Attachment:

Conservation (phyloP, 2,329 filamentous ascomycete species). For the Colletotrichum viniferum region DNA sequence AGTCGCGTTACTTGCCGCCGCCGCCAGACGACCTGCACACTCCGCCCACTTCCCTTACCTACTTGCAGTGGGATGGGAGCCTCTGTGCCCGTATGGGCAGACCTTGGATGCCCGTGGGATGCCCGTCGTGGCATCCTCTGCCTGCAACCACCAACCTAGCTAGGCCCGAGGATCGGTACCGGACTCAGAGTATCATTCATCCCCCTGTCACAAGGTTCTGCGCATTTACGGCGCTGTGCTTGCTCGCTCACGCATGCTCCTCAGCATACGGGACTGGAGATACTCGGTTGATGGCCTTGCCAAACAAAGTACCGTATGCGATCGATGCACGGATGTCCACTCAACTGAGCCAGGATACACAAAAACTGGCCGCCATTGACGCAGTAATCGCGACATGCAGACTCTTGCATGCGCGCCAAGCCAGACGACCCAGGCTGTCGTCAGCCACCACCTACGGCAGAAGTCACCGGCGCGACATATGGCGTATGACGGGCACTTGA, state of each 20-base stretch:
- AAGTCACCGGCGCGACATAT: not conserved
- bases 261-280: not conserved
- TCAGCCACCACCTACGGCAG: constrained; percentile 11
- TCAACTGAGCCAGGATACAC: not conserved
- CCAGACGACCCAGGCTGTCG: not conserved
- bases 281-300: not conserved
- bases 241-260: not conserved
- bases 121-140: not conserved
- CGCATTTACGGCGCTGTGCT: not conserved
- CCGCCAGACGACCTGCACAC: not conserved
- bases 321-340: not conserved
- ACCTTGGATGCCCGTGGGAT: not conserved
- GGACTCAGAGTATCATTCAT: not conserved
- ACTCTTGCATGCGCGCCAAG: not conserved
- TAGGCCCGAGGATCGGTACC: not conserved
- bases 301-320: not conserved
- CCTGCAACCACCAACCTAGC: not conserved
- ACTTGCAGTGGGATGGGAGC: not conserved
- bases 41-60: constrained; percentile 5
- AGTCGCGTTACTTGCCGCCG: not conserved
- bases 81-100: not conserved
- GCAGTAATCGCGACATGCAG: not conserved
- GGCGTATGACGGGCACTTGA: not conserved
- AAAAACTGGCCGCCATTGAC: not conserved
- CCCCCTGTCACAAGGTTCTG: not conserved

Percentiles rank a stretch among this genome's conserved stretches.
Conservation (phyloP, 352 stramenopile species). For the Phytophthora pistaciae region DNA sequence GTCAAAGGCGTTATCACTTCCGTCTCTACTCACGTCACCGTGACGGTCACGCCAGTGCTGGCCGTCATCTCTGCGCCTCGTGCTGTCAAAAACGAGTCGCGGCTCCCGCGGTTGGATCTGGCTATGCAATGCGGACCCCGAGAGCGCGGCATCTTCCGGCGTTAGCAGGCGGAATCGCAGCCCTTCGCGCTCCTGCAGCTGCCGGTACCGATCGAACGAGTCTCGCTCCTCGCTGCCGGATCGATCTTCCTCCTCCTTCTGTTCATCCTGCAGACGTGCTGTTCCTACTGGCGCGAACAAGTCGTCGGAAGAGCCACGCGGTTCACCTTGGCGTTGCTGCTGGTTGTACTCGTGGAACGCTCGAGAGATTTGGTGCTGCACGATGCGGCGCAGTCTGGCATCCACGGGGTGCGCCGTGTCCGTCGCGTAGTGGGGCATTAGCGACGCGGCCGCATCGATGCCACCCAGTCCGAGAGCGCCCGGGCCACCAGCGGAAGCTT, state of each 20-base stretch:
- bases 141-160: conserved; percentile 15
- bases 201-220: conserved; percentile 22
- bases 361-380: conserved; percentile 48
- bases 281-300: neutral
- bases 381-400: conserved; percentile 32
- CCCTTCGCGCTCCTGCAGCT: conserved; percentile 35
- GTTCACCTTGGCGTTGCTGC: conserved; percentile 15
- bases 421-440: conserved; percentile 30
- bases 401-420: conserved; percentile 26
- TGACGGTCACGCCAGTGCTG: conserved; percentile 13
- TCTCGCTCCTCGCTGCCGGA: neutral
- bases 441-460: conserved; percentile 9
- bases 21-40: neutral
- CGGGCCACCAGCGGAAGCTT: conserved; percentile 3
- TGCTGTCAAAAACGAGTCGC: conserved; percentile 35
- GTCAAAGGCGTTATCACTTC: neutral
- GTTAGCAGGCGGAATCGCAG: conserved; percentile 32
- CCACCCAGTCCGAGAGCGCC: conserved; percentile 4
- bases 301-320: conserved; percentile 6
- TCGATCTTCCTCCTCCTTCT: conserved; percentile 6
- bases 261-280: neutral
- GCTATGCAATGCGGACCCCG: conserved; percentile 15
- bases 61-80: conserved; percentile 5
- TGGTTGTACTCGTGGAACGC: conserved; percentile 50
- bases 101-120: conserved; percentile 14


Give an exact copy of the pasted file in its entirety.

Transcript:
Conservation (phyloP, 2,329 filamentous ascomycete species). For the Colletotrichum viniferum region DNA sequence AGTCGCGTTACTTGCCGCCGCCGCCAGACGACCTGCACACTCCGCCCACTTCCCTTACCTACTTGCAGTGGGATGGGAGCCTCTGTGCCCGTATGGGCAGACCTTGGATGCCCGTGGGATGCCCGTCGTGGCATCCTCTGCCTGCAACCACCAACCTAGCTAGGCCCGAGGATCGGTACCGGACTCAGAGTATCATTCATCCCCCTGTCACAAGGTTCTGCGCATTTACGGCGCTGTGCTTGCTCGCTCACGCATGCTCCTCAGCATACGGGACTGGAGATACTCGGTTGATGGCCTTGCCAAACAAAGTACCGTATGCGATCGATGCACGGATGTCCACTCAACTGAGCCAGGATACACAAAAACTGGCCGCCATTGACGCAGTAATCGCGACATGCAGACTCTTGCATGCGCGCCAAGCCAGACGACCCAGGCTGTCGTCAGCCACCACCTACGGCAGAAGTCACCGGCGCGACATATGGCGTATGACGGGCACTTGA, state of each 20-base stretch:
- AAGTCACCGGCGCGACATAT: not conserved
- bases 261-280: not conserved
- TCAGCCACCACCTACGGCAG: constrained; percentile 11
- TCAACTGAGCCAGGATACAC: not conserved
- CCAGACGACCCAGGCTGTCG: not conserved
- bases 281-300: not conserved
- bases 241-260: not conserved
- bases 121-140: not conserved
- CGCATTTACGGCGCTGTGCT: not conserved
- CCGCCAGACGACCTGCACAC: not conserved
- bases 321-340: not conserved
- ACCTTGGATGCCCGTGGGAT: not conserved
- GGACTCAGAGTATCATTCAT: not conserved
- ACTCTTGCATGCGCGCCAAG: not conserved
- TAGGCCCGAGGATCGGTACC: not conserved
- bases 301-320: not conserved
- CCTGCAACCACCAACCTAGC: not conserved
- ACTTGCAGTGGGATGGGAGC: not conserved
- bases 41-60: constrained; percentile 5
- AGTCGCGTTACTTGCCGCCG: not conserved
- bases 81-100: not conserved
- GCAGTAATCGCGACATGCAG: not conserved
- GGCGTATGACGGGCACTTGA: not conserved
- AAAAACTGGCCGCCATTGAC: not conserved
- CCCCCTGTCACAAGGTTCTG: not conserved

Percentiles rank a stretch among this genome's conserved stretches.
Conservation (phyloP, 352 stramenopile species). For the Phytophthora pistaciae region DNA sequence GTCAAAGGCGTTATCACTTCCGTCTCTACTCACGTCACCGTGACGGTCACGCCAGTGCTGGCCGTCATCTCTGCGCCTCGTGCTGTCAAAAACGAGTCGCGGCTCCCGCGGTTGGATCTGGCTATGCAATGCGGACCCCGAGAGCGCGGCATCTTCCGGCGTTAGCAGGCGGAATCGCAGCCCTTCGCGCTCCTGCAGCTGCCGGTACCGATCGAACGAGTCTCGCTCCTCGCTGCCGGATCGATCTTCCTCCTCCTTCTGTTCATCCTGCAGACGTGCTGTTCCTACTGGCGCGAACAAGTCGTCGGAAGAGCCACGCGGTTCACCTTGGCGTTGCTGCTGGTTGTACTCGTGGAACGCTCGAGAGATTTGGTGCTGCACGATGCGGCGCAGTCTGGCATCCACGGGGTGCGCCGTGTCCGTCGCGTAGTGGGGCATTAGCGACGCGGCCGCATCGATGCCACCCAGTCCGAGAGCGCCCGGGCCACCAGCGGAAGCTT, state of each 20-base stretch:
- bases 141-160: conserved; percentile 15
- bases 201-220: conserved; percentile 22
- bases 361-380: conserved; percentile 48
- bases 281-300: neutral
- bases 381-400: conserved; percentile 32
- CCCTTCGCGCTCCTGCAGCT: conserved; percentile 35
- GTTCACCTTGGCGTTGCTGC: conserved; percentile 15
- bases 421-440: conserved; percentile 30
- bases 401-420: conserved; percentile 26
- TGACGGTCACGCCAGTGCTG: conserved; percentile 13
- TCTCGCTCCTCGCTGCCGGA: neutral
- bases 441-460: conserved; percentile 9
- bases 21-40: neutral
- CGGGCCACCAGCGGAAGCTT: conserved; percentile 3
- TGCTGTCAAAAACGAGTCGC: conserved; percentile 35
- GTCAAAGGCGTTATCACTTC: neutral
- GTTAGCAGGCGGAATCGCAG: conserved; percentile 32
- CCACCCAGTCCGAGAGCGCC: conserved; percentile 4
- bases 301-320: conserved; percentile 6
- TCGATCTTCCTCCTCCTTCT: conserved; percentile 6
- bases 261-280: neutral
- GCTATGCAATGCGGACCCCG: conserved; percentile 15
- bases 61-80: conserved; percentile 5
- TGGTTGTACTCGTGGAACGC: conserved; percentile 50
- bases 101-120: conserved; percentile 14